Review Summary: While it may sound nothing like the Converge many love today, Caring and Killing’s finest tracks stand among the best in the band’s catalog.
At this point in Converge’s career, what more is there for me to say about them? They’ve been hailed by many as one of the most important and impressive groups in the metalcore genre. Jane Doe
has deeply impacted the lives of almost all who stumble upon it, and just about every other project the band has been a part of receives accolade after accolade. But just what did Converge exactly sound like before their band would reach the greatness they are known for today? Caring and Killing
is just that; a solid summary of Converge’s early days. The songwriting and riffs are much simpler than they are now, but the energy is ever-present.
The band have called themselves “hardcore kids with leftover Slayer riffs”, and I’m not about to disagree with this statement. The album’s opening instrumental track “Shallow Breathing” starts off with a constant chug pattern right before introducing a lead that would sound right at home on South of Heaven
. It’s almost scary how accurate that comparison is, at least on this album. One of Caring and Killing
’s strongest attributes is the seamless combination of genres, which many different fans of metal and hardcore can find pleasure in. There’s the devastating thrash riffs, simple-yet-effective breakdowns to appease the hardcore/metalcore crowd and even melodic elements of post-hardcore scattered about at times. Damn near every track on here changes its sound at least once, so things feel fresh for the majority of the time.
From an instrumental perspective Caring and Killing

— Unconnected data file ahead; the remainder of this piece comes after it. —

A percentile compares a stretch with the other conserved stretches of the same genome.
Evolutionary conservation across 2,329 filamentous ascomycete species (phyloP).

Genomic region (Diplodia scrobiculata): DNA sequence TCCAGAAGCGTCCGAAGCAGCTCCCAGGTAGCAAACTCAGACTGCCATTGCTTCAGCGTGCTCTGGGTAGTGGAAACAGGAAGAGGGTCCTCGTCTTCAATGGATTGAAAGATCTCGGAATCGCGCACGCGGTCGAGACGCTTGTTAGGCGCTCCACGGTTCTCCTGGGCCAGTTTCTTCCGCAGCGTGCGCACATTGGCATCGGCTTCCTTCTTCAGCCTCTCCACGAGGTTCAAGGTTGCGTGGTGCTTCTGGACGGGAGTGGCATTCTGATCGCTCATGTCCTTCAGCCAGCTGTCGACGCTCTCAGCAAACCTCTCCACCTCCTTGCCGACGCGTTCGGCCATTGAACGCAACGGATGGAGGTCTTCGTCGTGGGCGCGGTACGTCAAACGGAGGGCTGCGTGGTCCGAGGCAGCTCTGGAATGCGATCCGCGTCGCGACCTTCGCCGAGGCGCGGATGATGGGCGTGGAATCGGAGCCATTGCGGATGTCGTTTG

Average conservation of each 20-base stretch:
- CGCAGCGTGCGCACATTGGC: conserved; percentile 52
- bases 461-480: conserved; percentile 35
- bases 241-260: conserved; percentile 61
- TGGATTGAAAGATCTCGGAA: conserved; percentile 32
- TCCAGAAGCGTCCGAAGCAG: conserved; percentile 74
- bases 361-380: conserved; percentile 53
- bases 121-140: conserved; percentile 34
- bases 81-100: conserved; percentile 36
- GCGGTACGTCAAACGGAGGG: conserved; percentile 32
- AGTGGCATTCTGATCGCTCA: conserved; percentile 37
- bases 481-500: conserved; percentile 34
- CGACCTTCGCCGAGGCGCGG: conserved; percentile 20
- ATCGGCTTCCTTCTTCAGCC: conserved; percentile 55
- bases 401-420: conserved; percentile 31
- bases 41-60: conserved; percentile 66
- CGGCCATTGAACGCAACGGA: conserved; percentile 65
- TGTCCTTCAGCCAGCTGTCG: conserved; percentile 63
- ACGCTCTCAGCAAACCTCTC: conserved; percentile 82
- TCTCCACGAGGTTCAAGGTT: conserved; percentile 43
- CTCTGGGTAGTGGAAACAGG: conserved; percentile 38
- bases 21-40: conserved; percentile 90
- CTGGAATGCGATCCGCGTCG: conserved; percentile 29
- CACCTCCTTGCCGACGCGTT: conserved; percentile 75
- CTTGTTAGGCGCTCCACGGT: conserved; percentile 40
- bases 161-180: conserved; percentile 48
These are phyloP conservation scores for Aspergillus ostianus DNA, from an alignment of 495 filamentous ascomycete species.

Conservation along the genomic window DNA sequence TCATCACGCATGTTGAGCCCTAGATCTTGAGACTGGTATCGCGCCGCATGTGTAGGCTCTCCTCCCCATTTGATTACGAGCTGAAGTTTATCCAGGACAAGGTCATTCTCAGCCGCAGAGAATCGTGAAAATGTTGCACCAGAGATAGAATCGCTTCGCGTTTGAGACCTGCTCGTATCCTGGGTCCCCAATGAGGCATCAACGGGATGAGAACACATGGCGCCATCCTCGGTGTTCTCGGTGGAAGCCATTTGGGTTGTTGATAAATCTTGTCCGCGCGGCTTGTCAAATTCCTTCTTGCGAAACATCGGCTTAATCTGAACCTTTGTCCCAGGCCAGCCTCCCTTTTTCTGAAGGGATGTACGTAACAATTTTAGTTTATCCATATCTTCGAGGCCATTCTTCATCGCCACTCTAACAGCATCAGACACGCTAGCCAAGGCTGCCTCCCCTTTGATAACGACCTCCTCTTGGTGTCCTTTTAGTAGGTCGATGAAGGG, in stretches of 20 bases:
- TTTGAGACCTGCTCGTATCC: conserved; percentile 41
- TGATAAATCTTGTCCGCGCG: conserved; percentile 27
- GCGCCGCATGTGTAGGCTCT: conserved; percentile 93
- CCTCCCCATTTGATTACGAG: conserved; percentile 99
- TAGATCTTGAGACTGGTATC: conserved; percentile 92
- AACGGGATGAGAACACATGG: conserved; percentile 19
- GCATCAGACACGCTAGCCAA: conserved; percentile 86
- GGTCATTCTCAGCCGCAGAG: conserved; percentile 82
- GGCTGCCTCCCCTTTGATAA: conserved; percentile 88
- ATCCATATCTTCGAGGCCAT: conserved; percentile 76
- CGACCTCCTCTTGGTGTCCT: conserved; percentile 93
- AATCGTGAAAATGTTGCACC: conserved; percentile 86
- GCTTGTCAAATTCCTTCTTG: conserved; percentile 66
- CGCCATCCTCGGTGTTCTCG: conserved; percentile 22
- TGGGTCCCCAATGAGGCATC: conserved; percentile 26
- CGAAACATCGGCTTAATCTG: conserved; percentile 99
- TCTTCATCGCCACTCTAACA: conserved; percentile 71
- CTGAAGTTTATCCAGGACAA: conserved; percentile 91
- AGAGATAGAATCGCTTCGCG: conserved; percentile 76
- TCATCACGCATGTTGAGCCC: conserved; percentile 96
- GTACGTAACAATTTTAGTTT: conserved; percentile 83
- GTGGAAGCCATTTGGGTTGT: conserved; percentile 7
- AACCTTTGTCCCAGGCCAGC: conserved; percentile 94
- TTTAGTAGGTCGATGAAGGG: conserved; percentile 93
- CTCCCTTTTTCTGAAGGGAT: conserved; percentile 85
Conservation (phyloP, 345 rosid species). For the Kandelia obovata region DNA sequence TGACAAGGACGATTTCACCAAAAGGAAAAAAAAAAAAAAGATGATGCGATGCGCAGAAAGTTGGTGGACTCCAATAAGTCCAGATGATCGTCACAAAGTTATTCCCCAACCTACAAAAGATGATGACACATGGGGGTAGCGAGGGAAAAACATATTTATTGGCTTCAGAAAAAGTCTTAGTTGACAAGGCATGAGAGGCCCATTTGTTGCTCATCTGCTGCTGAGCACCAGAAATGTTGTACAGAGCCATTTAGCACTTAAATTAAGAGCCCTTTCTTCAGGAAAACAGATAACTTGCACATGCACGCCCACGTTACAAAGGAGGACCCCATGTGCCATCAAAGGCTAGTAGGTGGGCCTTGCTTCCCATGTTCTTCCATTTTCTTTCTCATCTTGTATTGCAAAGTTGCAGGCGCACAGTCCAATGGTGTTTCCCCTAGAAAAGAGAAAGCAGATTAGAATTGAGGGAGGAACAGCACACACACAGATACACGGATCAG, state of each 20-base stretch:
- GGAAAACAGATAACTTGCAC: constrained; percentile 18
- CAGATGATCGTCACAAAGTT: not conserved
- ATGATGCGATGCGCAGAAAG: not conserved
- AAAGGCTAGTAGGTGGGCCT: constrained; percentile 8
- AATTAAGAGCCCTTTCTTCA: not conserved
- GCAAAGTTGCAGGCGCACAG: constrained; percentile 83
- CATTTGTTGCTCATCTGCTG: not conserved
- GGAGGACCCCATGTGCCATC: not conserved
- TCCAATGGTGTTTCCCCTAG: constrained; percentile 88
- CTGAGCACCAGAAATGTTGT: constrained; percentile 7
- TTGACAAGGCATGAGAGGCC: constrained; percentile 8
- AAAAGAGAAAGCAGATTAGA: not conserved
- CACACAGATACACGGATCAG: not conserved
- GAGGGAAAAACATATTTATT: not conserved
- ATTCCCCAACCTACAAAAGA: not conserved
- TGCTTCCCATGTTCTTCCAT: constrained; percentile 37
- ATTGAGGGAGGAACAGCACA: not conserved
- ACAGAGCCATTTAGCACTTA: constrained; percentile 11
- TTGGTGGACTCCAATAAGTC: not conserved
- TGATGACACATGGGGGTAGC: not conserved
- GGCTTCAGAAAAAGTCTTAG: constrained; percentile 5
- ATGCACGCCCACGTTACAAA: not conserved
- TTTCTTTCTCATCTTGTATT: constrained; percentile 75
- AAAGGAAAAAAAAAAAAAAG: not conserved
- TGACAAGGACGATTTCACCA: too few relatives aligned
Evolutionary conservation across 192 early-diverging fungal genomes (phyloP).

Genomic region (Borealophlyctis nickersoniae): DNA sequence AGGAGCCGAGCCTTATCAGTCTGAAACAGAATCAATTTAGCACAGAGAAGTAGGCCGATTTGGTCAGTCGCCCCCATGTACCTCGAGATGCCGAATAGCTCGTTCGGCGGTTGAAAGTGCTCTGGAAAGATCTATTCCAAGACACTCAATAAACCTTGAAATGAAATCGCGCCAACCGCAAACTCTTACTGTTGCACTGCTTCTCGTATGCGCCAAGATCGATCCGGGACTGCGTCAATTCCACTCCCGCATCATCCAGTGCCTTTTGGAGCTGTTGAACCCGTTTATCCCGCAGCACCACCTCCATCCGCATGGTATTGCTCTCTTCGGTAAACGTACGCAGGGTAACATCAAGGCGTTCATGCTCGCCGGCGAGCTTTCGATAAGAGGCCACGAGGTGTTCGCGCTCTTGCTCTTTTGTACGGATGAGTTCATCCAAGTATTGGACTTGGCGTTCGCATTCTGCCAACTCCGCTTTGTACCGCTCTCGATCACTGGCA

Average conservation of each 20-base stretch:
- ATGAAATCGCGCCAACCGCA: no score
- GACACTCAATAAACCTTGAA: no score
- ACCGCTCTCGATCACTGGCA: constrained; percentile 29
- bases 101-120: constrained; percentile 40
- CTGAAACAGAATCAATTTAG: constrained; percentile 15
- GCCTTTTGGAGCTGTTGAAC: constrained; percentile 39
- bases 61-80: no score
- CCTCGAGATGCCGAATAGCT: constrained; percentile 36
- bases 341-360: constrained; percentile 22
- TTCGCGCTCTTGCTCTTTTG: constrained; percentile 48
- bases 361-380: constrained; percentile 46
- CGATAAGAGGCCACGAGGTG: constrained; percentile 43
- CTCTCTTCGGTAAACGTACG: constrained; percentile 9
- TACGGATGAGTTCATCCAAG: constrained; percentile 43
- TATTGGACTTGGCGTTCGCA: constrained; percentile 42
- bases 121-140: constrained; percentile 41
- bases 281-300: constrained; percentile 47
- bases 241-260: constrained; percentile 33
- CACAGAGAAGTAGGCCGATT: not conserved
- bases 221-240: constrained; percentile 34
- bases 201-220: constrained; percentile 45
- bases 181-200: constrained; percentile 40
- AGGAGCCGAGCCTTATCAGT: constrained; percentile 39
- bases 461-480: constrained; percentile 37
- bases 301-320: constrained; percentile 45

is pretty consistent. Many current fans of the band may not like the fact that Kurt Ballou and Ben Koller are not present, but don’t let that dampen your listening experience. This album’s sixteen tracks just keep bringing the riffs, and hard. While I normally enjoy the dissonant, disgusting sounding riffs of modern Converge, many of the melodic guitar leads on here simply rule. “Two Day Romance” and “Divinity” are the first two tracks to come to mind; their incredibly melodic nature creates an almost beautiful atmosphere. It’s pretty good stuff to say the least. While the drums and bass are nothing to really focus on, they keep the album moving…but there’s not much else to say really. The bass could stand to have a bit more presence and crunch, because this time around it’s usually pretty hard to hear.
Jacob Bannon: God’s gift to metalcore. While that may seem like a bit of a bold statement, it’s not too far from the truth. Bannon’s signature insane and barked screams are one of the most powerful in modern music. Caring and Killing
brings you yet another amazing vocal performance for almost the entirety of the record (“Savior Salvation” is just stupid), something that’s to be expected by anyone who picks up a Converge record. The appeal of these vocals on this and their other older recordings is that they are completely untampered with. You really feel
the passion behind his screams and it can feel like the man is two feet away from you at a show just letting loose. And though the production of this album might seem a bit raw for some people, it’s also part of the overall atmosphere and appeal and simply works for this early metalcore style.
If you look at this album by each individual song, it’s pretty enjoyable. However, this album simply overstays its welcome. Caring and Killing
is just over an hour in length, making some of the later songs lose their impact that they might have had somewhere else. And while the harsh vocals are always impressive, Bannon’s clean vocals definitely weren’t at their best. “Zodiac” and “Divinity” are examples of this, where there are some pretty cringe-worthy sung parts. These are the only real flaws with the album, but they can be very noticeable and even obnoxious in places.
While this album isn’t near being one of the strongest Converge albums (those would be Jane Doe
and No Heroes
), it’s still a worthy addition to the band’s killer discography and a key part of the group’s evolution. “Two Day Romance” is one of the best examples of post-hardcore and metalcore I have ever heard before and “Yesterday” starts off with a sample from Evil Dead II. Why would you want to miss out on something like that?